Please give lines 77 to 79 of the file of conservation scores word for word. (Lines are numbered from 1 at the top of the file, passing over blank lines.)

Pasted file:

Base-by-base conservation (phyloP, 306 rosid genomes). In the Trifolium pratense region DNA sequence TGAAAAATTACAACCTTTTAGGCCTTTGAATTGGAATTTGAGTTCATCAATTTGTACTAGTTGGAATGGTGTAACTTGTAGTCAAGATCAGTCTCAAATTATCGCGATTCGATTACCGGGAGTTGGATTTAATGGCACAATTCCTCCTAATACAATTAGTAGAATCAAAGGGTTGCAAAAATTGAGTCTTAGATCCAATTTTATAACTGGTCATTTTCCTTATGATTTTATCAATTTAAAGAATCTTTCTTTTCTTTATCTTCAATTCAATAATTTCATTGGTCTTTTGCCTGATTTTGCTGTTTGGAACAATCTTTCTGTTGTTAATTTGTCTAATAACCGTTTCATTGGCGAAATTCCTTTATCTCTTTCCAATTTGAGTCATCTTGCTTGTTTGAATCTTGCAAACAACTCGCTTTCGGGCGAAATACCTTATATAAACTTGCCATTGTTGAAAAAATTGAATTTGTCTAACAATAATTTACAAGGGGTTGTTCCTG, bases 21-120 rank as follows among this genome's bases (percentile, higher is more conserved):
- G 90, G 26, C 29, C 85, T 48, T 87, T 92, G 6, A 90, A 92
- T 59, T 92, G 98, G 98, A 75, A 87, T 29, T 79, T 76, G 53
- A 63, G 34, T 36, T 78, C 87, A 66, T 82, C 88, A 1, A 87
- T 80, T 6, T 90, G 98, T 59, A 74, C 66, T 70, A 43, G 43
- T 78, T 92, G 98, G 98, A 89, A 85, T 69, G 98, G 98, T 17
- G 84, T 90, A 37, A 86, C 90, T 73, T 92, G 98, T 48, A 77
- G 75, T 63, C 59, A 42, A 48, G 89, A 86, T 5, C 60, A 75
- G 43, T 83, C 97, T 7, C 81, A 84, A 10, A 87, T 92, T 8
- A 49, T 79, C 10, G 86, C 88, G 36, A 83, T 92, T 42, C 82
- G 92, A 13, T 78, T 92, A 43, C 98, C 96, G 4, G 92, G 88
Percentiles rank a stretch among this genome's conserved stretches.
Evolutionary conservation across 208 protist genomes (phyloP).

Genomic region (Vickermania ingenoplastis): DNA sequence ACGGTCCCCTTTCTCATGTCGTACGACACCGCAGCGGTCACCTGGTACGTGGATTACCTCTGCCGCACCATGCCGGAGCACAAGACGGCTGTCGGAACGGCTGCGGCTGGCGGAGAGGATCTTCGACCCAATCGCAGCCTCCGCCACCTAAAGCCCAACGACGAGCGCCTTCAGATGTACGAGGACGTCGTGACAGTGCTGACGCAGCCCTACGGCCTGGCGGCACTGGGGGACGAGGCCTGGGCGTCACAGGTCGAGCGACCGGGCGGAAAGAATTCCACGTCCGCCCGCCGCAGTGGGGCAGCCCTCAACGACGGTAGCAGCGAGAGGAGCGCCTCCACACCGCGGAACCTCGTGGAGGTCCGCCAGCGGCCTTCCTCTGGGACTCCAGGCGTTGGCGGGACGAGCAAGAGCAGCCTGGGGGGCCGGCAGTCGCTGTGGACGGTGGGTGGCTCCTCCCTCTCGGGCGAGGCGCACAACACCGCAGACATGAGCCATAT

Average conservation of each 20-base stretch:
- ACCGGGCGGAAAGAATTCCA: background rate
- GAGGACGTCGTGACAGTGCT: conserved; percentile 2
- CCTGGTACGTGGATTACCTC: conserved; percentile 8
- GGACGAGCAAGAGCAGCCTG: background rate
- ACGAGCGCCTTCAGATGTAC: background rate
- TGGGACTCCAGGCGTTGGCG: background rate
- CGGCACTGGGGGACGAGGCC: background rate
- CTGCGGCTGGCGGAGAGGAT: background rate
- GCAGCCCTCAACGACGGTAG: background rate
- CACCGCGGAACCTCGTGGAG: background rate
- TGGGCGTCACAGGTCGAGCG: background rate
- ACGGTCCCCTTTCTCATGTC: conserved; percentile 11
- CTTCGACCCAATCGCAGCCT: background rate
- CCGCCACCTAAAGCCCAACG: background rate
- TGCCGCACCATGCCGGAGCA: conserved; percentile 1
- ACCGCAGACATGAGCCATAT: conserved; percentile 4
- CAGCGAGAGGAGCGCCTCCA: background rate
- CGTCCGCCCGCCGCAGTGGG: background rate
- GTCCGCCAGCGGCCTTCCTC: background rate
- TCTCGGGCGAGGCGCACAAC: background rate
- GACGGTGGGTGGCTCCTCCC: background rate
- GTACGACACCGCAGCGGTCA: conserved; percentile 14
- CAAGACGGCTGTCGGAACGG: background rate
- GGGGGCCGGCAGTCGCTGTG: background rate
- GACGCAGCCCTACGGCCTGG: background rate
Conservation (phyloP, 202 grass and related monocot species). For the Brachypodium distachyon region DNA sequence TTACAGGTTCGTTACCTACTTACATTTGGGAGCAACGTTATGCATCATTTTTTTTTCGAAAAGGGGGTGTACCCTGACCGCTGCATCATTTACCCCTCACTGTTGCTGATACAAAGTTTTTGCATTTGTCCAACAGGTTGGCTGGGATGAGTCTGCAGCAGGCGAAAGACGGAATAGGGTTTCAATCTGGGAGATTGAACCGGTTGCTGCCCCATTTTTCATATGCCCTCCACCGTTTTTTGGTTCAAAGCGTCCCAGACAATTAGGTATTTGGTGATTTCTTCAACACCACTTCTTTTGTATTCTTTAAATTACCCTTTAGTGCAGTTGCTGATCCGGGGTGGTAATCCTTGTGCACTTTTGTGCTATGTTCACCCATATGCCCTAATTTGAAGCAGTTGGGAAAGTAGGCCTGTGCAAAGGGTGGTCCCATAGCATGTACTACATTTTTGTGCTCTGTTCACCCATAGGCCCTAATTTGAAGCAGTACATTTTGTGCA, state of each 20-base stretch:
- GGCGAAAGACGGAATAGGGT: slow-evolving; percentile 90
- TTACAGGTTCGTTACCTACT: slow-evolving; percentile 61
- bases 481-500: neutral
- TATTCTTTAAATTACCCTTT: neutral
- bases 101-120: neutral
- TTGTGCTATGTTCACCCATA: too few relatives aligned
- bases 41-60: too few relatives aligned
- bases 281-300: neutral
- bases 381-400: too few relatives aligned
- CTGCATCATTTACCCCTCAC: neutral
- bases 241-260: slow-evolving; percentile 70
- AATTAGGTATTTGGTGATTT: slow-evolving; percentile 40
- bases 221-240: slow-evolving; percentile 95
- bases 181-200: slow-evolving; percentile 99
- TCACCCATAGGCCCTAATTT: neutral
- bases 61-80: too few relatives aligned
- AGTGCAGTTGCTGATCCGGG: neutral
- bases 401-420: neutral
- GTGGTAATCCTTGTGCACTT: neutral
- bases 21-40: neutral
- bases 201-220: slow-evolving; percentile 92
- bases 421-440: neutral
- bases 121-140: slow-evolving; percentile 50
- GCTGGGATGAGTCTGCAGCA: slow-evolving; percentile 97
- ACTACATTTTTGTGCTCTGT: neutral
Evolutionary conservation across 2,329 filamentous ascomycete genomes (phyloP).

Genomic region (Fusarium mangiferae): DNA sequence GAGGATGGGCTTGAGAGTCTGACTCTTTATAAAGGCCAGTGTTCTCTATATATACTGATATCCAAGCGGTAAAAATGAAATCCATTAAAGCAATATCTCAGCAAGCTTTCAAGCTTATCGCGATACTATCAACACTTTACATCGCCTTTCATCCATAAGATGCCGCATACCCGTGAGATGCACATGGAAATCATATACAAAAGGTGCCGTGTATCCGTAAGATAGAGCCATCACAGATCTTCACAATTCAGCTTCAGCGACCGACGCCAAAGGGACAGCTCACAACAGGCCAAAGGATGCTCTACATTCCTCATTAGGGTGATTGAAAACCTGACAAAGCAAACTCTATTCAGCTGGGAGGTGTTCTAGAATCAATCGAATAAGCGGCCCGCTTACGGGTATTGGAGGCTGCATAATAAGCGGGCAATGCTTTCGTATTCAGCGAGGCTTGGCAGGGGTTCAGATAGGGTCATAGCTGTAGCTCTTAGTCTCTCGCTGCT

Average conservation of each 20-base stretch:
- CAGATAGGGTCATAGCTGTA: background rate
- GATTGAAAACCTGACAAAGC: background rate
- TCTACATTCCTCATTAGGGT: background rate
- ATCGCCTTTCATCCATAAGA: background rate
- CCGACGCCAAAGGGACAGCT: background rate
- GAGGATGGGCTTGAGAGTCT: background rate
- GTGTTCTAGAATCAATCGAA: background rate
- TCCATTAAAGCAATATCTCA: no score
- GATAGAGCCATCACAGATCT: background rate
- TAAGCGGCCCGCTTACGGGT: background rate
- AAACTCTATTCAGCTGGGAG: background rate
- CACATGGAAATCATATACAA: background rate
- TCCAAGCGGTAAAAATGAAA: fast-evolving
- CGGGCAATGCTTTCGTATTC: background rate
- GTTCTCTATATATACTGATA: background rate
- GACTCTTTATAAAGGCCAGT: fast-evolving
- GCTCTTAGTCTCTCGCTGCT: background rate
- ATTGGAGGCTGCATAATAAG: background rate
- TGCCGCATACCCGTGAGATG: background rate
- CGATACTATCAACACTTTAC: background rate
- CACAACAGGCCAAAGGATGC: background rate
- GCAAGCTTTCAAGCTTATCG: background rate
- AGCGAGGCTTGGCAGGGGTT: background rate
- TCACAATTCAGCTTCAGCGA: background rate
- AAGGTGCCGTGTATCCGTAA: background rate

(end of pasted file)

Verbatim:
- TCCATTAAAGCAATATCTCA: no score
- GATAGAGCCATCACAGATCT: background rate
- TAAGCGGCCCGCTTACGGGT: background rate